Offset and Digital Printing
You may have heard that printing is dead as the world has become more reliant on technology; however, it is a fact that people still want to have printed matter in their hands. It is important to get you informed about both methods in the printing industry (offset also known as lithography and digital), so that you can get to know the one best suitable for your projects, as nowadays, both are still relevant.
Some would argue that digital printing is better as we are in the technology age, but offset printing is still significant along with digital print techniques just for the fact that it can accommodate heavier weights of paper and is more cost effective in mass printing runs. It is therefore important to examine each one individually, as each has its own benefits depending on your project’s requirements.
How quickly is digital taking over offset?
Digital printing has become popular in this era due to the process of modernization and it is faster and more economical for short printing runs. As a result, offset printing has become less common. However, over the last five years, lithography machines have been developed that are very good in terms of quality, capacity, and speed and thus, for numerous reasons print shops still offer offset printing as an alternative to digital printing.
Digital printing is more economical when lower quantities are needed. For example, when you need to print only 20 greeting cards or only 50 flyers. Additionally, digital printing is more versatile and can handle special jobs, such as when each piece needs a unique code, name or address. Digital is the only way to do that as it would not be possible to such a project using offset printing.
Definitely not! The reason is that the printing methods used by printers will be determined by the specific job, and offset printing is better suited for certain situations. Without doubt, offset printing is the best choice when working with large quantities, as it would be very demanding on a digital printer to print 5,000+ copies, thus making it very expensive to do so.
Additionally, if you need to match your colors consistently and perfectly, offset printing is the way to go, as you can use “Pantone” or other specific ink colors in your printing work. This color will always be the same, on all of your printing projects. This most used when companies produce branded printing pieces, as they would obviously want their brand’s colors to be an exact match.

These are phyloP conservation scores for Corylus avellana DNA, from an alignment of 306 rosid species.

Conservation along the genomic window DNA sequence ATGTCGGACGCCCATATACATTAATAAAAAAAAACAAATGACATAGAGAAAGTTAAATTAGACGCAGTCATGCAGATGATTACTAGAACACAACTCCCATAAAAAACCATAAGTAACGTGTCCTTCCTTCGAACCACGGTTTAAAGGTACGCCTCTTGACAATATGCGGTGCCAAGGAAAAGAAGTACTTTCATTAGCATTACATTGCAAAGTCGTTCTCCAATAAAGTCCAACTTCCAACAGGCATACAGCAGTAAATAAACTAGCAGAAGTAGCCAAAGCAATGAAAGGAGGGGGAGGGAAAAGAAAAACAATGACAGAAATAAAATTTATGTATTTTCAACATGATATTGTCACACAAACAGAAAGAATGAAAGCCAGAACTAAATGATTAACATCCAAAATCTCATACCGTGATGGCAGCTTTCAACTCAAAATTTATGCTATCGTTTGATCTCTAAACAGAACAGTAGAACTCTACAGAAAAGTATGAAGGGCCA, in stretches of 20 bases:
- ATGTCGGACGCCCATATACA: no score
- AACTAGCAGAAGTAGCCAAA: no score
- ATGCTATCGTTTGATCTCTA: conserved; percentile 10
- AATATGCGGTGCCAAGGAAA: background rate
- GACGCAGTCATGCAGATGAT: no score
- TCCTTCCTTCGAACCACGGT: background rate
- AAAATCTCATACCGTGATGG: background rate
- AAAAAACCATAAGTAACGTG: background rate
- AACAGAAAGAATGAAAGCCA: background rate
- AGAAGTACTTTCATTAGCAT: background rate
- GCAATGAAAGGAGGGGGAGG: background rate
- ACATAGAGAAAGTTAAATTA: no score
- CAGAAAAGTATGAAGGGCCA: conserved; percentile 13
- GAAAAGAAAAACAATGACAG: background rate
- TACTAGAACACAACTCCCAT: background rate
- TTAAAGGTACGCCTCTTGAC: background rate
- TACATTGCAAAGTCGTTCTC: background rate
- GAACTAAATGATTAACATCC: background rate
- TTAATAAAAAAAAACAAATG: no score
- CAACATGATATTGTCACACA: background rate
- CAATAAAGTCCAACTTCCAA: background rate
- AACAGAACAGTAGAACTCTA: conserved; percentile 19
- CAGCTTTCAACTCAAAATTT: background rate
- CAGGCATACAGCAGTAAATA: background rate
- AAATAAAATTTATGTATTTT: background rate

On the other hand, when you have a smaller run to print (approximately 5,000 copies or less) digital printing might be your best option. Digital printing is a four-color process that uses electronic files and dots of color to produce an image using toner or ink. This printing formula could save money/time for smaller print runs, because there is less initial setup involved.
Thus, each of the two printing methods has certain situations in which it is advantageous over the other.
Whilst setup costs are lower for short runs in digital printing, in offset printing large quantities can be printed in an economic way. Digital printing allows you to print a small amount of copies if needed, but in offset printing you get more for your money if the run is large, as the amount of money to save is reciprocal with the number of pieces per print.
In digital printing, you can personalize your options, using a database which can allow each printed piece to have its own indvidual number, address, code, or other unique bits of information. In offset printing this option is not possible.
Offset printing is available for a wide range of surfaces including paper, card, and plastics. Thus, a large variety of paper types with custom finishes can be used, whilst in digital printing, some surfaces are unsuitable which can be somewhat limiting.
Offset printing supports a truly high quality and consistent image. On the other hand digital printing product quality could be inconsistent.
While improved technology has made digital printing better in terms of quality, offset printing can still do things that digital printing cannot, such as using Pantone ink colors or other specific ink colors. Some digital presses try to replicate “Pantone” colors, and can do it reasonably well. However, it is not always perfect.
Overall, you need to take into account all these matters before making a decision.
Written by Jasdeep S and Patricia London of Printbrokerassociates.com